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Increasing the Impact of Bottomland Hardwood Afforestation

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Abstract:

Since the early 1990s, restoration of bottomland forests via afforestation of formerly agricultural lands has represented a large investment of effort among professional foresters in the Mississippi River watershed. A combination of planted seedlings, direct seeding, and volunteer-origin trees have been used to stock stands, but with inconsistent results. Based on observations of early afforestation efforts and empirical research, strategies are presented to more effectively achieve restoration objectives through a combination of improved planning and intensive silviculture.

Keywords: Quercus spp; environmental management; forest; forest management; forest resources; forest stand development; forestry; forestry research; forestry science; natural resource management; natural resources; tree planting; vegetation management; wetlands restoration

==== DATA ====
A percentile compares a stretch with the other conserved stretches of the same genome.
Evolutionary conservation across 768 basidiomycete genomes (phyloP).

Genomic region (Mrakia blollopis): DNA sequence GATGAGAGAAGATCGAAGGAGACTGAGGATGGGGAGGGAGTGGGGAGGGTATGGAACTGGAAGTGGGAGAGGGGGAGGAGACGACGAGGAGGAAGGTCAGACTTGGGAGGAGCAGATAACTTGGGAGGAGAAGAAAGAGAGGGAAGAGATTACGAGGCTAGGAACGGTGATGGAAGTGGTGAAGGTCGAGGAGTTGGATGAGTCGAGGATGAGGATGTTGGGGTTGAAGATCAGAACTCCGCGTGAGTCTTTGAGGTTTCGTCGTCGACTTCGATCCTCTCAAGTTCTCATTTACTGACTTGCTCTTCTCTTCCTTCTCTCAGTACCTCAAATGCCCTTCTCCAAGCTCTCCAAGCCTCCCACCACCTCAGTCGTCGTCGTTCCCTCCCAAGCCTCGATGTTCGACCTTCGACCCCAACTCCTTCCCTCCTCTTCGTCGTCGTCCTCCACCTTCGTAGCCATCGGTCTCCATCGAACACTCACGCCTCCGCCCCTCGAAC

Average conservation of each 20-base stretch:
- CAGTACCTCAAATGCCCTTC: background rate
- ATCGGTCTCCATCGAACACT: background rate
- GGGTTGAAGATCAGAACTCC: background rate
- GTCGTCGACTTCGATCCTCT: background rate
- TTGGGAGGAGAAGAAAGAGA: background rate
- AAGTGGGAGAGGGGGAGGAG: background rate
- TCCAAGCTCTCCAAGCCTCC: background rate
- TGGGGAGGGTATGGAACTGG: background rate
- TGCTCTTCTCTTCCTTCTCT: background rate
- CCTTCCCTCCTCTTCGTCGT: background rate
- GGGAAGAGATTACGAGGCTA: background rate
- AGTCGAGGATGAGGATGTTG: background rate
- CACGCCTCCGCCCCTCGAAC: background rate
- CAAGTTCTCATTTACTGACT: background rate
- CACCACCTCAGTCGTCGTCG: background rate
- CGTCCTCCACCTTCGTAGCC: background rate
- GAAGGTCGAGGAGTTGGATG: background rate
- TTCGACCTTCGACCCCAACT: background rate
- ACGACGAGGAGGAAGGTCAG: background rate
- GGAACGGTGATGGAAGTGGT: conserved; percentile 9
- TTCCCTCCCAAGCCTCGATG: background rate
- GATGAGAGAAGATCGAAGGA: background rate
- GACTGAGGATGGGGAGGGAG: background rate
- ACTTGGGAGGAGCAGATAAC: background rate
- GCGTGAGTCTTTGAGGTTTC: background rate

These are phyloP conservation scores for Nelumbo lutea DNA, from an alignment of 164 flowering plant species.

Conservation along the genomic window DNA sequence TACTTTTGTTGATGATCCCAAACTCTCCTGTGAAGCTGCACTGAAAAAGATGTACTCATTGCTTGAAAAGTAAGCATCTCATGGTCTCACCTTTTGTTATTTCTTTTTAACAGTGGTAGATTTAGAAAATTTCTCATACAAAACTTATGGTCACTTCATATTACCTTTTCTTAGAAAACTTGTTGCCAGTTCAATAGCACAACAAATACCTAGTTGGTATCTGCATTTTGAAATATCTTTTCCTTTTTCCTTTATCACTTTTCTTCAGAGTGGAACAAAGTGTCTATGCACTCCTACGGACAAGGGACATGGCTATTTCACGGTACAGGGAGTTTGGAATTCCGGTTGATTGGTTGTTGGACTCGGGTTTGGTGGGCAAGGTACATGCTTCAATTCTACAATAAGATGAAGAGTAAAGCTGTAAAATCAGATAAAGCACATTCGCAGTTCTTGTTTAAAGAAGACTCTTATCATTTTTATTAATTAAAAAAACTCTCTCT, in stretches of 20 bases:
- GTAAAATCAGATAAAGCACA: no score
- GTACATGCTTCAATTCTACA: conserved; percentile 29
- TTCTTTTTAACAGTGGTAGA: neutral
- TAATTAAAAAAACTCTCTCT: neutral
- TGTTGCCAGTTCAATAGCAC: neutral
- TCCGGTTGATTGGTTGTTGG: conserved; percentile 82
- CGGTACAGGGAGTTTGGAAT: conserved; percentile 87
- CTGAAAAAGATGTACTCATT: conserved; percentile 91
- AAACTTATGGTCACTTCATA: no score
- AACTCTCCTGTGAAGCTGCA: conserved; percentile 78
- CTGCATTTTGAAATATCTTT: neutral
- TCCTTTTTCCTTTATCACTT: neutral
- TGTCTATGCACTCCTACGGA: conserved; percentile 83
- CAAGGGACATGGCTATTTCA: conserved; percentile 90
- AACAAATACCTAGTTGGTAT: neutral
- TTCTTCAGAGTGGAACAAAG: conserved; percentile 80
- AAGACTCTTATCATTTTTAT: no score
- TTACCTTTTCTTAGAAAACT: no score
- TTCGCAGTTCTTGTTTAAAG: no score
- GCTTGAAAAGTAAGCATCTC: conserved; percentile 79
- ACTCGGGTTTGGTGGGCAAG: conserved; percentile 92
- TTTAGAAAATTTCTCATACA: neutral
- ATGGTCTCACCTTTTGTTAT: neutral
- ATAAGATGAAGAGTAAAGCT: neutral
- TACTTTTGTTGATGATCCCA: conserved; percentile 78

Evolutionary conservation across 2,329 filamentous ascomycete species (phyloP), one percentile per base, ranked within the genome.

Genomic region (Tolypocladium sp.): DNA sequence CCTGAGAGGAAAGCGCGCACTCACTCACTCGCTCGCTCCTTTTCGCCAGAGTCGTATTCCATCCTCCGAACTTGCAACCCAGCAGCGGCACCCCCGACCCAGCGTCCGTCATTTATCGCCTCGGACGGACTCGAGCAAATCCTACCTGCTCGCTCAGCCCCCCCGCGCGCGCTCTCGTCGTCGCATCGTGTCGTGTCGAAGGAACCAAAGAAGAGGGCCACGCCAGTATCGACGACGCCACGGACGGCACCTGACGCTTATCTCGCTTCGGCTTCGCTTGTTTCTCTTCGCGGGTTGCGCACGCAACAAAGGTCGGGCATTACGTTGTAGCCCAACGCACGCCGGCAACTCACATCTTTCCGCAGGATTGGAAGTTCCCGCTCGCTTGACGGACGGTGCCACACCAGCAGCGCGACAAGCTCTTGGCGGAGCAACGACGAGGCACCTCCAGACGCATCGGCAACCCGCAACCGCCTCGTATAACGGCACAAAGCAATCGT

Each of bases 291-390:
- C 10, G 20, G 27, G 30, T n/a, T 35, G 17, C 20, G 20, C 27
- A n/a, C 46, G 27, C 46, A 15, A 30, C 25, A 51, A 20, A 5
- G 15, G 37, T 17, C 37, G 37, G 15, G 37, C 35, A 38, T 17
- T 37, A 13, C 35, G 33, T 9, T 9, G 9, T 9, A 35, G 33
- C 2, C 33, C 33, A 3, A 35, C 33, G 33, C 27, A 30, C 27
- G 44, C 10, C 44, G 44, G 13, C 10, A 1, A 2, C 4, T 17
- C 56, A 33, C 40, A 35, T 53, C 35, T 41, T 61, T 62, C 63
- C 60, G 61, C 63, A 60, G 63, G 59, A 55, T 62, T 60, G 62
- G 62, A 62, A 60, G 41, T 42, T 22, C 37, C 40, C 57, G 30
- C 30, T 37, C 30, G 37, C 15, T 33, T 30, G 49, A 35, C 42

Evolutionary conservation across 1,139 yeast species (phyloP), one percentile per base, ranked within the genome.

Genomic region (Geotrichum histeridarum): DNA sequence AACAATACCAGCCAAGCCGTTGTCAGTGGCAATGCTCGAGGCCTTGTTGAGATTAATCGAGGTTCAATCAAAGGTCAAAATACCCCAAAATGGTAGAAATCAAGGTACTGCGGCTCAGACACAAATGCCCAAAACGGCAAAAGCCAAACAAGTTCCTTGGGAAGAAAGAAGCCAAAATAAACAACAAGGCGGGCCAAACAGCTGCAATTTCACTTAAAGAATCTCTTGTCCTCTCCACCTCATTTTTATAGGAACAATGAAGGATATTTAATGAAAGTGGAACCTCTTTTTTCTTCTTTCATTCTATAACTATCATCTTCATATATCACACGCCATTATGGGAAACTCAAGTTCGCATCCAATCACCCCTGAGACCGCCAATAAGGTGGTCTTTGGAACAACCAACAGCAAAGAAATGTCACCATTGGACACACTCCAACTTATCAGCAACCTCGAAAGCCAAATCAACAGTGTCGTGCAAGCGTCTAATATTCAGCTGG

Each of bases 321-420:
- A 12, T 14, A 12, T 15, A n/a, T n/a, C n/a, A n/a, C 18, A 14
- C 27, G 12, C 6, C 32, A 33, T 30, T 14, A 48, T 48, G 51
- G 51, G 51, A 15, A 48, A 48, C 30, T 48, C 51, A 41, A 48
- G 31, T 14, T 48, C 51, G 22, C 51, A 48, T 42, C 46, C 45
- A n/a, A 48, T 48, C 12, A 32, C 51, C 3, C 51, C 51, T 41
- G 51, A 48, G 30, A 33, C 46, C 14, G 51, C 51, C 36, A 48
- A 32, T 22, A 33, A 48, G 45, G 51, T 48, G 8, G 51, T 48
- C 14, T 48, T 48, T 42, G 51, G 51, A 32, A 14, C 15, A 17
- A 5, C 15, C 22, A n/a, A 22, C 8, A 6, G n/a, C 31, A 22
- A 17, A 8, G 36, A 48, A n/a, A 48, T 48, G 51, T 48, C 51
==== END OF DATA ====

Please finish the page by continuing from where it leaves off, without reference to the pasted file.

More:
Document Type: Regular Article

Affiliations: Associate Professor Department of Forestry Southern Illinois University Mailcode 4411 Carbondale IL 62901, Email: groninge@siu.edu

Publication date: June 1, 2005

More about this publication?
  • The Journal of Forestry is the most widely circulated scholarly forestry journal in the world. In print since 1902, the Journal has received several national awards for excellence. The mission of the Journal of Forestry is to advance the profession of forestry by keeping forest management professionals informed about significant developments and ideas in the many facets of forestry: economics, education and communication, entomology and pathology, fire, forest ecology, geospatial technologies, history, international forestry, measurements, policy, recreation, silviculture, social sciences, soils and hydrology, urban and community forestry, utilization and engineering, and wildlife management. The Journal is published bimonthly: January, March, May, July, September, and November.
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